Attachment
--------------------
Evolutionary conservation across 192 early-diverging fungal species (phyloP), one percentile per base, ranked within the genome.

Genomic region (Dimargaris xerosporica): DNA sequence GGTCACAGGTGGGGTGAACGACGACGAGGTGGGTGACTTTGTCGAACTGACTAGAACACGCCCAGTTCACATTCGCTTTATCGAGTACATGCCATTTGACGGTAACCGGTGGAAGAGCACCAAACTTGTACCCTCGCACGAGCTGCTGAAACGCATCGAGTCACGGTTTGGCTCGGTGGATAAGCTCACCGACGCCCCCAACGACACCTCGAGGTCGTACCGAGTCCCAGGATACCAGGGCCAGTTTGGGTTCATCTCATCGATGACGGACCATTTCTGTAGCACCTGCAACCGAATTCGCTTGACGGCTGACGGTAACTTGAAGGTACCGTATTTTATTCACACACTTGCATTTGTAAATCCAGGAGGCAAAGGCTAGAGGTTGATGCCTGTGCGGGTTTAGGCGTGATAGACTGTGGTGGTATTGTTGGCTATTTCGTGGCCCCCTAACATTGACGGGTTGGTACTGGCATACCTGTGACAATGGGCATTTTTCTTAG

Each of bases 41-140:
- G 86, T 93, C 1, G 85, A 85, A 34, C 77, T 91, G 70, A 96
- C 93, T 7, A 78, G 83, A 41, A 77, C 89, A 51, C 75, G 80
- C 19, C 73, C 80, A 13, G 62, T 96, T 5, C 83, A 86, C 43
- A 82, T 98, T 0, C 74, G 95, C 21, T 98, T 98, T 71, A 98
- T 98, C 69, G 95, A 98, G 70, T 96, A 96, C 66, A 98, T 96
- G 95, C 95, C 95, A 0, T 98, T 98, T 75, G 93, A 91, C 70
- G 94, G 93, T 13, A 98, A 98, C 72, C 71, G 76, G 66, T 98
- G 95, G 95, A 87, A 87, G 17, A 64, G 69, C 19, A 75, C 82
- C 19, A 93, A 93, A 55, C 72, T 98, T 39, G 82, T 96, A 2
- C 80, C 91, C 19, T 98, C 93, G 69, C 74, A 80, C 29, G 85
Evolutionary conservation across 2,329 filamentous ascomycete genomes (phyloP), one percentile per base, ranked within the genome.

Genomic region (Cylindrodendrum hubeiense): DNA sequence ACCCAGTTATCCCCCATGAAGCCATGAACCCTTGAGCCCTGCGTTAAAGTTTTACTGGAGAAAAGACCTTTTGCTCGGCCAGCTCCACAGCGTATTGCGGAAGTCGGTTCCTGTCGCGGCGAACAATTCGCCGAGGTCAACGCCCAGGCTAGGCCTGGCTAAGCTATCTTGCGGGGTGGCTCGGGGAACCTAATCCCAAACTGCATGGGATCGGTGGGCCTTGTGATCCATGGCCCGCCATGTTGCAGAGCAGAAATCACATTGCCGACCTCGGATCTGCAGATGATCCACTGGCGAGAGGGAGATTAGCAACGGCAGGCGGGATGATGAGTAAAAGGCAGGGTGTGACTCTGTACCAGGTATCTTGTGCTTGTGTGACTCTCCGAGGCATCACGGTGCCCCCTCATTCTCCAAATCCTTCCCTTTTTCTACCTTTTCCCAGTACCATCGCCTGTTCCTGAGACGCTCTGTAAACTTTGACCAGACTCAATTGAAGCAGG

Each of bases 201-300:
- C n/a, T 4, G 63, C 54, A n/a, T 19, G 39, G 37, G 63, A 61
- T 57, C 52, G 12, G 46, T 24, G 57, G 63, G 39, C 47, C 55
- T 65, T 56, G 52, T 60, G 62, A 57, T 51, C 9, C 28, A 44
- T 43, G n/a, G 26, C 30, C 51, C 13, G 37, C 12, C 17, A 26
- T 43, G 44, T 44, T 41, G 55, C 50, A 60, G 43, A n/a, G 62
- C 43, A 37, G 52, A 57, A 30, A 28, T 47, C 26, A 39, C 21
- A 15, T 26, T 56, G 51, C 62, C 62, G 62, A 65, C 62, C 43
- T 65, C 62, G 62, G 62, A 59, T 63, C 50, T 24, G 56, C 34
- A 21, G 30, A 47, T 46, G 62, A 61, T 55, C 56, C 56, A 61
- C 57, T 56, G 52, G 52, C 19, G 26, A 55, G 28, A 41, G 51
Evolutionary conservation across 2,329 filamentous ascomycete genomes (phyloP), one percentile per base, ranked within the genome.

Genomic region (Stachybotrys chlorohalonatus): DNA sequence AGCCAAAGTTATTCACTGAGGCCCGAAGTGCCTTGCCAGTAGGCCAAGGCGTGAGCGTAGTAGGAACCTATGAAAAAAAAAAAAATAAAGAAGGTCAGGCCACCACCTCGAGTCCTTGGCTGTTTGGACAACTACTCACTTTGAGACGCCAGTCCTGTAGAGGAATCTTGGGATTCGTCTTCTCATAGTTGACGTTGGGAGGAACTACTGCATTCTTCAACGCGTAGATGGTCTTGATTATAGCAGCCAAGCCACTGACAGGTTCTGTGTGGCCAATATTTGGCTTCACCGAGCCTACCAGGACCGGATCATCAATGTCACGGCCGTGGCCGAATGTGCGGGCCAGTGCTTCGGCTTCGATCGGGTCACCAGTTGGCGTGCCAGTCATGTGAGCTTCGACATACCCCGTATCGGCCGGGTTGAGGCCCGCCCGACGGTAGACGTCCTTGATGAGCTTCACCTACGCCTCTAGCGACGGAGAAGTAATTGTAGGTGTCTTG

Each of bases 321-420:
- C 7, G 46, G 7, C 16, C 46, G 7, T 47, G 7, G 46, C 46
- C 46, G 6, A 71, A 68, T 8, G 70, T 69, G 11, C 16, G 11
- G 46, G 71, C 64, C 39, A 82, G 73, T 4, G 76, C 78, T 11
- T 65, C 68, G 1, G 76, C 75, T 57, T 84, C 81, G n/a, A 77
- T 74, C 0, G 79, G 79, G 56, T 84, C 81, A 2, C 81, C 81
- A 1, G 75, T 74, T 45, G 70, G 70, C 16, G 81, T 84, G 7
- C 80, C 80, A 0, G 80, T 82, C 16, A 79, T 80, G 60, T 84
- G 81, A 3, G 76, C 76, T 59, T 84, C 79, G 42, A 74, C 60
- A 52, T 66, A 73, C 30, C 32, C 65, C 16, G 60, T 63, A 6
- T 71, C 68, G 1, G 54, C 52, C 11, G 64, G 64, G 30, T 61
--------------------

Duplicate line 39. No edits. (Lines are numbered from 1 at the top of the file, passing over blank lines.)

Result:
- T 71, C 68, G 1, G 54, C 52, C 11, G 64, G 64, G 30, T 61